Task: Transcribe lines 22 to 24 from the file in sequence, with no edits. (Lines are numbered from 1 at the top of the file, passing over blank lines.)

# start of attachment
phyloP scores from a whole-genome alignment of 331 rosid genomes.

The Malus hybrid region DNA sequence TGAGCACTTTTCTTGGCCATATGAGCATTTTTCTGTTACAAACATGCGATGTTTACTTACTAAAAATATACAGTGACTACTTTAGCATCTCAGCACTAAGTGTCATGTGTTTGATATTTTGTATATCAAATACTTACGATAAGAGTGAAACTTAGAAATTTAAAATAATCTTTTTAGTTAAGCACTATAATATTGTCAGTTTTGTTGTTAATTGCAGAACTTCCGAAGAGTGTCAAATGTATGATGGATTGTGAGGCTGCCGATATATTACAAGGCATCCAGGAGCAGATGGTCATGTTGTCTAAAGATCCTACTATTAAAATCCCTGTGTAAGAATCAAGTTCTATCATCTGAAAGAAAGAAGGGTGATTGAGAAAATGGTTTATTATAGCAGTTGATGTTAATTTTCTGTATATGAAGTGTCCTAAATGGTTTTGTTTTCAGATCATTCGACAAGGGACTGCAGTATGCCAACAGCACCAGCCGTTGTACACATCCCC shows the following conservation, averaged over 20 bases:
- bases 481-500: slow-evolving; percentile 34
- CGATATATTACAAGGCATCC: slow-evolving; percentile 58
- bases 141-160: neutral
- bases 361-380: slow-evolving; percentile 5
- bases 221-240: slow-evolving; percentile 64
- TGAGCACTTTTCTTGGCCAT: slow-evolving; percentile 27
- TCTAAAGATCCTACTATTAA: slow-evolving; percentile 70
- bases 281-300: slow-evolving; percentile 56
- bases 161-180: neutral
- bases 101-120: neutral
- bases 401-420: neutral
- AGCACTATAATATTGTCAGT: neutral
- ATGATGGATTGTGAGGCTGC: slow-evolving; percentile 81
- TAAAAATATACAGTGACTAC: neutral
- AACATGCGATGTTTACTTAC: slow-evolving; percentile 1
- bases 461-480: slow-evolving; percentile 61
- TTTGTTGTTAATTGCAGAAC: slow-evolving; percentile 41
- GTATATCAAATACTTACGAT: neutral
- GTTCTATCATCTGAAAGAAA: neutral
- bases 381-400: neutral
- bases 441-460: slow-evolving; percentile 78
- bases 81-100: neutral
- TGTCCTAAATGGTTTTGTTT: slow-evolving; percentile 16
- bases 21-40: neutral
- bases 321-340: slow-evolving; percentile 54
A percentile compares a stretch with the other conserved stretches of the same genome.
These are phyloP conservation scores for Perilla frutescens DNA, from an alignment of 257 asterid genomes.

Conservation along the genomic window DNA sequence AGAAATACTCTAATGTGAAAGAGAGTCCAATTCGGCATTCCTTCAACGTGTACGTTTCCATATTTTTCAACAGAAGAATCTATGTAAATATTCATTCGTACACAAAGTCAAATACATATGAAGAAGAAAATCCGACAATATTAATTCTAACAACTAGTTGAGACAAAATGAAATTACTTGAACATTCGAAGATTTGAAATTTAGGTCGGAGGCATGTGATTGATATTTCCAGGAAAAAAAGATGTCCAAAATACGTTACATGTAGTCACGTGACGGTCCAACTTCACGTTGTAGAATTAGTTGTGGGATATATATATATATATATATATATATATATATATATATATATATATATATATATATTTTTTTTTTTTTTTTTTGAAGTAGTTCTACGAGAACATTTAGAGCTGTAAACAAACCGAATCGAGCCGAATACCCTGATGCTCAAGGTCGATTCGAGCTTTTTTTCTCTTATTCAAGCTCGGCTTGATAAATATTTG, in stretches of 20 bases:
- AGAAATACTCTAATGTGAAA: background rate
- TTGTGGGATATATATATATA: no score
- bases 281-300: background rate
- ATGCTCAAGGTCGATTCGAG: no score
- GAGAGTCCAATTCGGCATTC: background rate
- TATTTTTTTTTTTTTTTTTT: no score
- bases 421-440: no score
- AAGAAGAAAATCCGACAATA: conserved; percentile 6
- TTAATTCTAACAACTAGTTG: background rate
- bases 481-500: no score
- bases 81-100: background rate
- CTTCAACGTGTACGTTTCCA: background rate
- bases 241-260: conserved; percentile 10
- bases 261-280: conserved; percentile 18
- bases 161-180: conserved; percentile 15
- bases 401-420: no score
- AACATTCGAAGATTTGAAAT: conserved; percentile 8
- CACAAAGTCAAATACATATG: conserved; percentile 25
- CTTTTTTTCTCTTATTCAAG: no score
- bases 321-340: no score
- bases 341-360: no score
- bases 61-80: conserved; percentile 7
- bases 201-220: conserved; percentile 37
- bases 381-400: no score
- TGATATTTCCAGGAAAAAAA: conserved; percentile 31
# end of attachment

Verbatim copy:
- bases 381-400: neutral
- bases 441-460: slow-evolving; percentile 78
- bases 81-100: neutral